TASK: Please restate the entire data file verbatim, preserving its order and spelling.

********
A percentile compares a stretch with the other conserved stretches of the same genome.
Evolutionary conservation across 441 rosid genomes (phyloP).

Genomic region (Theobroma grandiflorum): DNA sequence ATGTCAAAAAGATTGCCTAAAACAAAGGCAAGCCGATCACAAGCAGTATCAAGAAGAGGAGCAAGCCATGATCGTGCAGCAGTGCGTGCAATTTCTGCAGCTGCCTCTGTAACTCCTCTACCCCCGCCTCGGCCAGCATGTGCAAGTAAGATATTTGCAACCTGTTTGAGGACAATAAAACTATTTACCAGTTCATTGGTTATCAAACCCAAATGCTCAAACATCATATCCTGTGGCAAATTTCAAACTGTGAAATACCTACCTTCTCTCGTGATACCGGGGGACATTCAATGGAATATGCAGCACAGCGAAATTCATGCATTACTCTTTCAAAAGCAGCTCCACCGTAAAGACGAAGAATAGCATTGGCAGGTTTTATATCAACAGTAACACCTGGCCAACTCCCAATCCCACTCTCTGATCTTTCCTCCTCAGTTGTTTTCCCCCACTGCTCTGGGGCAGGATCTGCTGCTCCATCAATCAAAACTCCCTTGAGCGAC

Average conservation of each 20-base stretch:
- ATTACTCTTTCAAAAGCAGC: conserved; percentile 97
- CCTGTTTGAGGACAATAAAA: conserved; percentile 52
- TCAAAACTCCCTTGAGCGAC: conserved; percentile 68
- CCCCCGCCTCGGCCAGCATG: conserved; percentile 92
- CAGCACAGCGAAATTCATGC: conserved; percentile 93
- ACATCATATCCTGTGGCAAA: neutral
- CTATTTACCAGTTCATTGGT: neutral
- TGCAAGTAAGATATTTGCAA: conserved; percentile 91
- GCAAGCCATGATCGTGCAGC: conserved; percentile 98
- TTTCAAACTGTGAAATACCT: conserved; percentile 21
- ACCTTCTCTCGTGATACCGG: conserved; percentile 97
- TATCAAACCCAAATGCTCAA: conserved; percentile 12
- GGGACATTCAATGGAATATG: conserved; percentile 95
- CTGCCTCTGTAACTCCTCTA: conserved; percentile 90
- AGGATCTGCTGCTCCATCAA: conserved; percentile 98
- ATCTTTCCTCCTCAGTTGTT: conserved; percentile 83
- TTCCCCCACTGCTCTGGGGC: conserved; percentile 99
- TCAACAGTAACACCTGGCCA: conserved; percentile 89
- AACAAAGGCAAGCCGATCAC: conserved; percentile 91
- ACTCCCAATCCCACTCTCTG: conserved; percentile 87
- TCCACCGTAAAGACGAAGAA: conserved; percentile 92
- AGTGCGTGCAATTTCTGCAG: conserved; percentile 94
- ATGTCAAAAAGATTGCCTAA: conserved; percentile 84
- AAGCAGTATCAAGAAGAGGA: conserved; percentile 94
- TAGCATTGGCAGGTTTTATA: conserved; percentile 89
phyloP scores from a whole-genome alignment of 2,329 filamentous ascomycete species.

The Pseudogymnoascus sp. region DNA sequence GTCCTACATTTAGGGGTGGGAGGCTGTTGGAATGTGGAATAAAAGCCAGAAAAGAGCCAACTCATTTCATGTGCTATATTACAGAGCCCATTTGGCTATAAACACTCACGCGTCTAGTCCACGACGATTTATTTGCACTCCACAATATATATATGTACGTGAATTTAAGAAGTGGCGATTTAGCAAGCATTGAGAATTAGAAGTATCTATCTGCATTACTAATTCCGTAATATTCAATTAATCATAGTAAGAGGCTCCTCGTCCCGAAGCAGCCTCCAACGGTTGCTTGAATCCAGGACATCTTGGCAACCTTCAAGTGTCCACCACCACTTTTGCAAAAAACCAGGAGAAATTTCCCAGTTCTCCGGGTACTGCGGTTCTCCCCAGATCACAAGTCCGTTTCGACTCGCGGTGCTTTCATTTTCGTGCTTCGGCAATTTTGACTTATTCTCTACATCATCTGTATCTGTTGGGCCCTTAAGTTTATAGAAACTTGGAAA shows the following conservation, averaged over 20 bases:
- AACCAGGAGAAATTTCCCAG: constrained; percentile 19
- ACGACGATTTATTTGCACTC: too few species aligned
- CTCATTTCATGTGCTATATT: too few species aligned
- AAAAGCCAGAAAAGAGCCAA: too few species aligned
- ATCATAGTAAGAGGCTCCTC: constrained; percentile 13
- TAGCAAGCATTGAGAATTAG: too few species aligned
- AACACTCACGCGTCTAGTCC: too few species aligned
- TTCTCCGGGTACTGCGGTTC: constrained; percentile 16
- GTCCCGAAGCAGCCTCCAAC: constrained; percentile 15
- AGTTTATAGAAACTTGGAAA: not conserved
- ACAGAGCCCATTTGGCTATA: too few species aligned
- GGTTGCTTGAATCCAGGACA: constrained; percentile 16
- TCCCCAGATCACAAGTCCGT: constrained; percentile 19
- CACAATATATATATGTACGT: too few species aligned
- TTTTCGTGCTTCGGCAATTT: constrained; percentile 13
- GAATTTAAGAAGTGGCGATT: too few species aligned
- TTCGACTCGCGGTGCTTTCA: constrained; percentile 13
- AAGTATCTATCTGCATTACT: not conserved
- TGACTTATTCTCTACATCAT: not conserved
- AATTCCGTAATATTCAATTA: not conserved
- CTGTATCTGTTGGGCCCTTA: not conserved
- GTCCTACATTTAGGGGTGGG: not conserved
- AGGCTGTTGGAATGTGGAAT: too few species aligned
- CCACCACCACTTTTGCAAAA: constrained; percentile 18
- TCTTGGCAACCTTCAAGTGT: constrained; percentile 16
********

A percentile compares a stretch with the other conserved stretches of the same genome.
Evolutionary conservation across 441 rosid genomes (phyloP).

Genomic region (Theobroma grandiflorum): DNA sequence ATGTCAAAAAGATTGCCTAAAACAAAGGCAAGCCGATCACAAGCAGTATCAAGAAGAGGAGCAAGCCATGATCGTGCAGCAGTGCGTGCAATTTCTGCAGCTGCCTCTGTAACTCCTCTACCCCCGCCTCGGCCAGCATGTGCAAGTAAGATATTTGCAACCTGTTTGAGGACAATAAAACTATTTACCAGTTCATTGGTTATCAAACCCAAATGCTCAAACATCATATCCTGTGGCAAATTTCAAACTGTGAAATACCTACCTTCTCTCGTGATACCGGGGGACATTCAATGGAATATGCAGCACAGCGAAATTCATGCATTACTCTTTCAAAAGCAGCTCCACCGTAAAGACGAAGAATAGCATTGGCAGGTTTTATATCAACAGTAACACCTGGCCAACTCCCAATCCCACTCTCTGATCTTTCCTCCTCAGTTGTTTTCCCCCACTGCTCTGGGGCAGGATCTGCTGCTCCATCAATCAAAACTCCCTTGAGCGAC

Average conservation of each 20-base stretch:
- ATTACTCTTTCAAAAGCAGC: conserved; percentile 97
- CCTGTTTGAGGACAATAAAA: conserved; percentile 52
- TCAAAACTCCCTTGAGCGAC: conserved; percentile 68
- CCCCCGCCTCGGCCAGCATG: conserved; percentile 92
- CAGCACAGCGAAATTCATGC: conserved; percentile 93
- ACATCATATCCTGTGGCAAA: neutral
- CTATTTACCAGTTCATTGGT: neutral
- TGCAAGTAAGATATTTGCAA: conserved; percentile 91
- GCAAGCCATGATCGTGCAGC: conserved; percentile 98
- TTTCAAACTGTGAAATACCT: conserved; percentile 21
- ACCTTCTCTCGTGATACCGG: conserved; percentile 97
- TATCAAACCCAAATGCTCAA: conserved; percentile 12
- GGGACATTCAATGGAATATG: conserved; percentile 95
- CTGCCTCTGTAACTCCTCTA: conserved; percentile 90
- AGGATCTGCTGCTCCATCAA: conserved; percentile 98
- ATCTTTCCTCCTCAGTTGTT: conserved; percentile 83
- TTCCCCCACTGCTCTGGGGC: conserved; percentile 99
- TCAACAGTAACACCTGGCCA: conserved; percentile 89
- AACAAAGGCAAGCCGATCAC: conserved; percentile 91
- ACTCCCAATCCCACTCTCTG: conserved; percentile 87
- TCCACCGTAAAGACGAAGAA: conserved; percentile 92
- AGTGCGTGCAATTTCTGCAG: conserved; percentile 94
- ATGTCAAAAAGATTGCCTAA: conserved; percentile 84
- AAGCAGTATCAAGAAGAGGA: conserved; percentile 94
- TAGCATTGGCAGGTTTTATA: conserved; percentile 89
phyloP scores from a whole-genome alignment of 2,329 filamentous ascomycete species.

The Pseudogymnoascus sp. region DNA sequence GTCCTACATTTAGGGGTGGGAGGCTGTTGGAATGTGGAATAAAAGCCAGAAAAGAGCCAACTCATTTCATGTGCTATATTACAGAGCCCATTTGGCTATAAACACTCACGCGTCTAGTCCACGACGATTTATTTGCACTCCACAATATATATATGTACGTGAATTTAAGAAGTGGCGATTTAGCAAGCATTGAGAATTAGAAGTATCTATCTGCATTACTAATTCCGTAATATTCAATTAATCATAGTAAGAGGCTCCTCGTCCCGAAGCAGCCTCCAACGGTTGCTTGAATCCAGGACATCTTGGCAACCTTCAAGTGTCCACCACCACTTTTGCAAAAAACCAGGAGAAATTTCCCAGTTCTCCGGGTACTGCGGTTCTCCCCAGATCACAAGTCCGTTTCGACTCGCGGTGCTTTCATTTTCGTGCTTCGGCAATTTTGACTTATTCTCTACATCATCTGTATCTGTTGGGCCCTTAAGTTTATAGAAACTTGGAAA shows the following conservation, averaged over 20 bases:
- AACCAGGAGAAATTTCCCAG: constrained; percentile 19
- ACGACGATTTATTTGCACTC: too few species aligned
- CTCATTTCATGTGCTATATT: too few species aligned
- AAAAGCCAGAAAAGAGCCAA: too few species aligned
- ATCATAGTAAGAGGCTCCTC: constrained; percentile 13
- TAGCAAGCATTGAGAATTAG: too few species aligned
- AACACTCACGCGTCTAGTCC: too few species aligned
- TTCTCCGGGTACTGCGGTTC: constrained; percentile 16
- GTCCCGAAGCAGCCTCCAAC: constrained; percentile 15
- AGTTTATAGAAACTTGGAAA: not conserved
- ACAGAGCCCATTTGGCTATA: too few species aligned
- GGTTGCTTGAATCCAGGACA: constrained; percentile 16
- TCCCCAGATCACAAGTCCGT: constrained; percentile 19
- CACAATATATATATGTACGT: too few species aligned
- TTTTCGTGCTTCGGCAATTT: constrained; percentile 13
- GAATTTAAGAAGTGGCGATT: too few species aligned
- TTCGACTCGCGGTGCTTTCA: constrained; percentile 13
- AAGTATCTATCTGCATTACT: not conserved
- TGACTTATTCTCTACATCAT: not conserved
- AATTCCGTAATATTCAATTA: not conserved
- CTGTATCTGTTGGGCCCTTA: not conserved
- GTCCTACATTTAGGGGTGGG: not conserved
- AGGCTGTTGGAATGTGGAAT: too few species aligned
- CCACCACCACTTTTGCAAAA: constrained; percentile 18
- TCTTGGCAACCTTCAAGTGT: constrained; percentile 16